A common regulatory variant in SLC35B4 influences the recurrence and survival of prostate cancer

Eric Y. Huang, Yu Jia Chang, Shu Pin Huang, Victor C. Lin, Chia Cheng Yu, Chao Yuan Huang, Hsin Ling Yin, Ta Yuan Chang, Te Ling Lu, Bo Ying Bao

Research output: Contribution to journalArticlepeer-review

14 Citations (Scopus)


Single nucleotide polymorphisms (SNPs) within the regulatory elements of a gene can alter gene expression, making these SNPs of prime importance for candidate gene association studies. We aimed to determine whether such regulatory variants are associated with clinical outcomes in three cohorts of patients with prostate cancer. We used RegulomeDB to identify potential regulatory variants based on in silico predictions and reviewed genome-wide experimental findings. Overall, 131 putative regulatory SNPs with the highest confidence score on predicted functionality were investigated in two independent localized prostate cancer cohorts totalling 458 patients who underwent radical prostatectomy. The statistically significant SNPs identified in these two cohorts were then tested in an additional cohort of 504 patients with advanced prostate cancer. We identified one regulatory SNPs, rs1646724, that are consistently associated with increased risk of recurrence in localized disease (P =.003) and mortality in patients with advanced prostate cancer (P =.032) after adjusting for known clinicopathological factors. Further investigation revealed that rs1646724 may affect expression of SLC35B4, which encodes a glycosyltransferase, and that down-regulation of SLC35B4 by transfecting short hairpin RNA in DU145 human prostate cancer cell suppressed proliferation, migration and invasion. Furthermore, we found increased SLC35B4 expression correlated with more aggressive forms of prostate cancer and poor patient prognosis. Our study provides robust evidence that regulatory genetic variants can affect clinical outcomes.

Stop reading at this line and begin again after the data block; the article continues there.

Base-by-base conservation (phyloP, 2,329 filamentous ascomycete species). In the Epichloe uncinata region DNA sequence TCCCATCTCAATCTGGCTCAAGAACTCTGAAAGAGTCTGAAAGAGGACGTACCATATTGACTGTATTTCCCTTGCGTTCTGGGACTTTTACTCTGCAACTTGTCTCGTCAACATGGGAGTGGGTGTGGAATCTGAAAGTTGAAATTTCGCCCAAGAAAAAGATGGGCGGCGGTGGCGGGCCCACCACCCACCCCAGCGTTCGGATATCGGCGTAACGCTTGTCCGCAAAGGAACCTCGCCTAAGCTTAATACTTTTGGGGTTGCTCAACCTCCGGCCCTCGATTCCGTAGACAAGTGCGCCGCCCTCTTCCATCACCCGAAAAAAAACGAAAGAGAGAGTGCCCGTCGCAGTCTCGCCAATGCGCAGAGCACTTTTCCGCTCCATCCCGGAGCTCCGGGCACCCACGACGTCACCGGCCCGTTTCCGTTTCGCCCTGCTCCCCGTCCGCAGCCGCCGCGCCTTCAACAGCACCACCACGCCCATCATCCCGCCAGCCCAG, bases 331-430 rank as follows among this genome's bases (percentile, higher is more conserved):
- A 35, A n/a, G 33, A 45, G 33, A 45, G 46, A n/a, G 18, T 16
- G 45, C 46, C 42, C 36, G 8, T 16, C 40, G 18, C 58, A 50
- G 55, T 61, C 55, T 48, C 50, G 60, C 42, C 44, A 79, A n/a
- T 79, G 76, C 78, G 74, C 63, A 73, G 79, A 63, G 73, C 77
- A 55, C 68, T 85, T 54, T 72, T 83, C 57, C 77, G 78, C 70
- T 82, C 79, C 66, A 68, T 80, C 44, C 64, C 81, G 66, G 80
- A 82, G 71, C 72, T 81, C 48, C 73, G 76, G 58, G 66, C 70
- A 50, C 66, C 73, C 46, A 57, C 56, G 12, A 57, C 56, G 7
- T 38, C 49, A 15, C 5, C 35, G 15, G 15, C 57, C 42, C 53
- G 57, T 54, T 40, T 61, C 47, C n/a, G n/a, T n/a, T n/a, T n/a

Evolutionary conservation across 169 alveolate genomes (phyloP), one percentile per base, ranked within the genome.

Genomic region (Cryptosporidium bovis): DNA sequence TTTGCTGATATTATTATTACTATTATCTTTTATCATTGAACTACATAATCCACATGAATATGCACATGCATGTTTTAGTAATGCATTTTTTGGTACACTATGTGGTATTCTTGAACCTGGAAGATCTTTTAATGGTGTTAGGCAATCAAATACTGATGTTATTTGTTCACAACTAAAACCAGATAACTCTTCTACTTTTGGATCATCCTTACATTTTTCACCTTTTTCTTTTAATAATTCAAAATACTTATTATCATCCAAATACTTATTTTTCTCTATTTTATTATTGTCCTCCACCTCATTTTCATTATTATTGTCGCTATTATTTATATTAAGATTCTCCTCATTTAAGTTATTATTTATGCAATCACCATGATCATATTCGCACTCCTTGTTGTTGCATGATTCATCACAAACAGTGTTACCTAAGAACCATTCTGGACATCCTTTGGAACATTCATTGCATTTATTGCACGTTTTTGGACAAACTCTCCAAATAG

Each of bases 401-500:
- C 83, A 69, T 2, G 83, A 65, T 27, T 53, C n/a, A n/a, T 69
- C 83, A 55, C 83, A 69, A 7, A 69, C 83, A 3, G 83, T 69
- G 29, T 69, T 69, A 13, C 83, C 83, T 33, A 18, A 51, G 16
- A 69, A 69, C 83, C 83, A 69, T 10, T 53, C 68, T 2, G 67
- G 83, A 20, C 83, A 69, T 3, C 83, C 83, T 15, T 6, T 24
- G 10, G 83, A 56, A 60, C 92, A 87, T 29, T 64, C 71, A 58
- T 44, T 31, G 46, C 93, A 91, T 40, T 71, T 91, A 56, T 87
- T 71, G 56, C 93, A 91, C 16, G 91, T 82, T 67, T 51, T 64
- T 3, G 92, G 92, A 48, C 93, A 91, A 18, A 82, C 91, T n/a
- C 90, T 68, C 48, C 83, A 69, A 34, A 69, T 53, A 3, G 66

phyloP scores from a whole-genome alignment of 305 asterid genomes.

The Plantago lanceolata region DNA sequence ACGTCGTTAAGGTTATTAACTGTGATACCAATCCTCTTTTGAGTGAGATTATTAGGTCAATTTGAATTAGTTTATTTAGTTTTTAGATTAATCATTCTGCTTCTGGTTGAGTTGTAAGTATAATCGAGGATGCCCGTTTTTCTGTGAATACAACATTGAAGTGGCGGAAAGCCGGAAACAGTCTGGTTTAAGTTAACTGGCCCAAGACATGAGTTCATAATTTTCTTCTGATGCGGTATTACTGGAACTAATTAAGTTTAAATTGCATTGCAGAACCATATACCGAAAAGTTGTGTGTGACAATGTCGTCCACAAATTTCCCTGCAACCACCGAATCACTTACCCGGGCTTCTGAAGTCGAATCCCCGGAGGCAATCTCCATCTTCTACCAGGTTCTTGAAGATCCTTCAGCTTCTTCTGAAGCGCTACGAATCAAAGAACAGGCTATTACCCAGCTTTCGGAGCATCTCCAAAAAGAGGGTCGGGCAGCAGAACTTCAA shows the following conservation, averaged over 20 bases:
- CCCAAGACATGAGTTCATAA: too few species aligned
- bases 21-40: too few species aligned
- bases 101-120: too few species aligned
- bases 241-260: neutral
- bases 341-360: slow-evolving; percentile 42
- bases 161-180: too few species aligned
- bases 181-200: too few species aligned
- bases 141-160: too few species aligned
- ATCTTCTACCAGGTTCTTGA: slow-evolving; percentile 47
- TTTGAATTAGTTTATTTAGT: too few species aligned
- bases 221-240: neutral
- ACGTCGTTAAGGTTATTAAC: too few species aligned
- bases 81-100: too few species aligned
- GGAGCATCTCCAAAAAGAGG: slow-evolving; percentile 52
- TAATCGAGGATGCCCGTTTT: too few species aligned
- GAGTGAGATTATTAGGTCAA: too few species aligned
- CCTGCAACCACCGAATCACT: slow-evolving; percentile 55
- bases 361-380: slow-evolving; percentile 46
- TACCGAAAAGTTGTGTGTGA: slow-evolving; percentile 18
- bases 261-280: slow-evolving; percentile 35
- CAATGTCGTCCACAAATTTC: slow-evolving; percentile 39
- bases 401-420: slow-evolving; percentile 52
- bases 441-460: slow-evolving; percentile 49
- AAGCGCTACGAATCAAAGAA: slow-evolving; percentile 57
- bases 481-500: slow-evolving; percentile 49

Original languageEnglish
Pages (from-to)3661-3670
Number of pages10
JournalJournal of Cellular and Molecular Medicine
Issue number7
Publication statusPublished - Jul 1 2018


  • multi-stage association study
  • prognosis
  • prostate cancer
  • regulatory variant
  • SLC35B4

ASJC Scopus subject areas

  • Molecular Medicine
  • Cell Biology


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